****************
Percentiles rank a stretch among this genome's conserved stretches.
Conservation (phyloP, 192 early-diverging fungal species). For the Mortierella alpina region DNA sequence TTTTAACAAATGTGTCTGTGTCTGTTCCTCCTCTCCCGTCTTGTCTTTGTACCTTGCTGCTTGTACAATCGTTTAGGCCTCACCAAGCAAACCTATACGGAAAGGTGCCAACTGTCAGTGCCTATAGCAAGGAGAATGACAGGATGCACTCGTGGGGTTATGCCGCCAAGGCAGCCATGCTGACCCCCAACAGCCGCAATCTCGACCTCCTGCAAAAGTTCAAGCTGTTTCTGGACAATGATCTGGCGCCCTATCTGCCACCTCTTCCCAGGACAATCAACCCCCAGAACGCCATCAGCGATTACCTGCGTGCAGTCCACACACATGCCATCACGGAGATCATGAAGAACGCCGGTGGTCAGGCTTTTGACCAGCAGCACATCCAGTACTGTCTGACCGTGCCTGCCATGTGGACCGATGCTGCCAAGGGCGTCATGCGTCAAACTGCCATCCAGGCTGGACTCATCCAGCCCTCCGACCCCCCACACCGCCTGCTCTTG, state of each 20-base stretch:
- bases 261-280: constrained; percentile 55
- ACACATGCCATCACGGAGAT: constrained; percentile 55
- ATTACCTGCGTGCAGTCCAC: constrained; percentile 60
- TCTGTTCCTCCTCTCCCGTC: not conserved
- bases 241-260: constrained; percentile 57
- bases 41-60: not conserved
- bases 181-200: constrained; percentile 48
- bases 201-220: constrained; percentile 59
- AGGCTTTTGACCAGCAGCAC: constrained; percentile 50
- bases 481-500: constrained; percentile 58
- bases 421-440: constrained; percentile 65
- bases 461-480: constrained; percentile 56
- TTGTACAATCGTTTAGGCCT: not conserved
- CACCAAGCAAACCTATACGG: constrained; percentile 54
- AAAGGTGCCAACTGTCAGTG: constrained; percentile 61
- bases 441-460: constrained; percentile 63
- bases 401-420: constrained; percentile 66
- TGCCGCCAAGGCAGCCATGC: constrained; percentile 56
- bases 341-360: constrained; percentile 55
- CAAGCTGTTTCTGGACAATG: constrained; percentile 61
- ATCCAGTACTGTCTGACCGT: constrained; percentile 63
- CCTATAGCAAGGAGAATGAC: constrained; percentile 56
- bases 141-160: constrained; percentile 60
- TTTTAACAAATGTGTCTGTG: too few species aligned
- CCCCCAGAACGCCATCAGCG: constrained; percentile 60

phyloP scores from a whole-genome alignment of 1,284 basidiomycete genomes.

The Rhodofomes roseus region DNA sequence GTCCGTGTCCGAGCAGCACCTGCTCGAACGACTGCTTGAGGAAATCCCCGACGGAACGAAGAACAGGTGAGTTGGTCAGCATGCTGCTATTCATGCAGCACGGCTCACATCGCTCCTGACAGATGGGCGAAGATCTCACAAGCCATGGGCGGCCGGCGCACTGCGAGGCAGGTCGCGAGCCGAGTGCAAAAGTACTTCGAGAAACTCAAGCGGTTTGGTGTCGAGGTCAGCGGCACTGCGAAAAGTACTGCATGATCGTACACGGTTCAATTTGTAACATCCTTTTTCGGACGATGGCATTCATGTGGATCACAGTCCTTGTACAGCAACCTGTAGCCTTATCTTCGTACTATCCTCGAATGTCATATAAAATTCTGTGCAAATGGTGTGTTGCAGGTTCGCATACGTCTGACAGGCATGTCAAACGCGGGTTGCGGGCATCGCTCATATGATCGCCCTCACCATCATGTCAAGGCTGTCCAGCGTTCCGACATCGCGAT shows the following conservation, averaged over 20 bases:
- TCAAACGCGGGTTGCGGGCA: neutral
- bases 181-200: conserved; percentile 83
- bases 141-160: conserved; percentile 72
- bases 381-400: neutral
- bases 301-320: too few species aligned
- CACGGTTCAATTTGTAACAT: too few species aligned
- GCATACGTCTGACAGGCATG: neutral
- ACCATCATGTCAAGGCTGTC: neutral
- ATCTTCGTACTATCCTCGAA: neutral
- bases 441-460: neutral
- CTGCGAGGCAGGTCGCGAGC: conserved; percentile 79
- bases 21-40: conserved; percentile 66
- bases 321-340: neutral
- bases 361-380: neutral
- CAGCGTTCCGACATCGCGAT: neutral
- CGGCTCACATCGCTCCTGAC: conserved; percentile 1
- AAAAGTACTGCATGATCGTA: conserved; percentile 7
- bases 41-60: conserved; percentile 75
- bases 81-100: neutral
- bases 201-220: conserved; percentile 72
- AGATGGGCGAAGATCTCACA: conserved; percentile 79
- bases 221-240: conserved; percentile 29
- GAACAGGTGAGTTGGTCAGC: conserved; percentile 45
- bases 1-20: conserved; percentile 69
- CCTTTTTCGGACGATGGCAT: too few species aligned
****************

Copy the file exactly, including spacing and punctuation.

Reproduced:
Percentiles rank a stretch among this genome's conserved stretches.
Conservation (phyloP, 192 early-diverging fungal species). For the Mortierella alpina region DNA sequence TTTTAACAAATGTGTCTGTGTCTGTTCCTCCTCTCCCGTCTTGTCTTTGTACCTTGCTGCTTGTACAATCGTTTAGGCCTCACCAAGCAAACCTATACGGAAAGGTGCCAACTGTCAGTGCCTATAGCAAGGAGAATGACAGGATGCACTCGTGGGGTTATGCCGCCAAGGCAGCCATGCTGACCCCCAACAGCCGCAATCTCGACCTCCTGCAAAAGTTCAAGCTGTTTCTGGACAATGATCTGGCGCCCTATCTGCCACCTCTTCCCAGGACAATCAACCCCCAGAACGCCATCAGCGATTACCTGCGTGCAGTCCACACACATGCCATCACGGAGATCATGAAGAACGCCGGTGGTCAGGCTTTTGACCAGCAGCACATCCAGTACTGTCTGACCGTGCCTGCCATGTGGACCGATGCTGCCAAGGGCGTCATGCGTCAAACTGCCATCCAGGCTGGACTCATCCAGCCCTCCGACCCCCCACACCGCCTGCTCTTG, state of each 20-base stretch:
- bases 261-280: constrained; percentile 55
- ACACATGCCATCACGGAGAT: constrained; percentile 55
- ATTACCTGCGTGCAGTCCAC: constrained; percentile 60
- TCTGTTCCTCCTCTCCCGTC: not conserved
- bases 241-260: constrained; percentile 57
- bases 41-60: not conserved
- bases 181-200: constrained; percentile 48
- bases 201-220: constrained; percentile 59
- AGGCTTTTGACCAGCAGCAC: constrained; percentile 50
- bases 481-500: constrained; percentile 58
- bases 421-440: constrained; percentile 65
- bases 461-480: constrained; percentile 56
- TTGTACAATCGTTTAGGCCT: not conserved
- CACCAAGCAAACCTATACGG: constrained; percentile 54
- AAAGGTGCCAACTGTCAGTG: constrained; percentile 61
- bases 441-460: constrained; percentile 63
- bases 401-420: constrained; percentile 66
- TGCCGCCAAGGCAGCCATGC: constrained; percentile 56
- bases 341-360: constrained; percentile 55
- CAAGCTGTTTCTGGACAATG: constrained; percentile 61
- ATCCAGTACTGTCTGACCGT: constrained; percentile 63
- CCTATAGCAAGGAGAATGAC: constrained; percentile 56
- bases 141-160: constrained; percentile 60
- TTTTAACAAATGTGTCTGTG: too few species aligned
- CCCCCAGAACGCCATCAGCG: constrained; percentile 60

phyloP scores from a whole-genome alignment of 1,284 basidiomycete genomes.

The Rhodofomes roseus region DNA sequence GTCCGTGTCCGAGCAGCACCTGCTCGAACGACTGCTTGAGGAAATCCCCGACGGAACGAAGAACAGGTGAGTTGGTCAGCATGCTGCTATTCATGCAGCACGGCTCACATCGCTCCTGACAGATGGGCGAAGATCTCACAAGCCATGGGCGGCCGGCGCACTGCGAGGCAGGTCGCGAGCCGAGTGCAAAAGTACTTCGAGAAACTCAAGCGGTTTGGTGTCGAGGTCAGCGGCACTGCGAAAAGTACTGCATGATCGTACACGGTTCAATTTGTAACATCCTTTTTCGGACGATGGCATTCATGTGGATCACAGTCCTTGTACAGCAACCTGTAGCCTTATCTTCGTACTATCCTCGAATGTCATATAAAATTCTGTGCAAATGGTGTGTTGCAGGTTCGCATACGTCTGACAGGCATGTCAAACGCGGGTTGCGGGCATCGCTCATATGATCGCCCTCACCATCATGTCAAGGCTGTCCAGCGTTCCGACATCGCGAT shows the following conservation, averaged over 20 bases:
- TCAAACGCGGGTTGCGGGCA: neutral
- bases 181-200: conserved; percentile 83
- bases 141-160: conserved; percentile 72
- bases 381-400: neutral
- bases 301-320: too few species aligned
- CACGGTTCAATTTGTAACAT: too few species aligned
- GCATACGTCTGACAGGCATG: neutral
- ACCATCATGTCAAGGCTGTC: neutral
- ATCTTCGTACTATCCTCGAA: neutral
- bases 441-460: neutral
- CTGCGAGGCAGGTCGCGAGC: conserved; percentile 79
- bases 21-40: conserved; percentile 66
- bases 321-340: neutral
- bases 361-380: neutral
- CAGCGTTCCGACATCGCGAT: neutral
- CGGCTCACATCGCTCCTGAC: conserved; percentile 1
- AAAAGTACTGCATGATCGTA: conserved; percentile 7
- bases 41-60: conserved; percentile 75
- bases 81-100: neutral
- bases 201-220: conserved; percentile 72
- AGATGGGCGAAGATCTCACA: conserved; percentile 79
- bases 221-240: conserved; percentile 29
- GAACAGGTGAGTTGGTCAGC: conserved; percentile 45
- bases 1-20: conserved; percentile 69
- CCTTTTTCGGACGATGGCAT: too few species aligned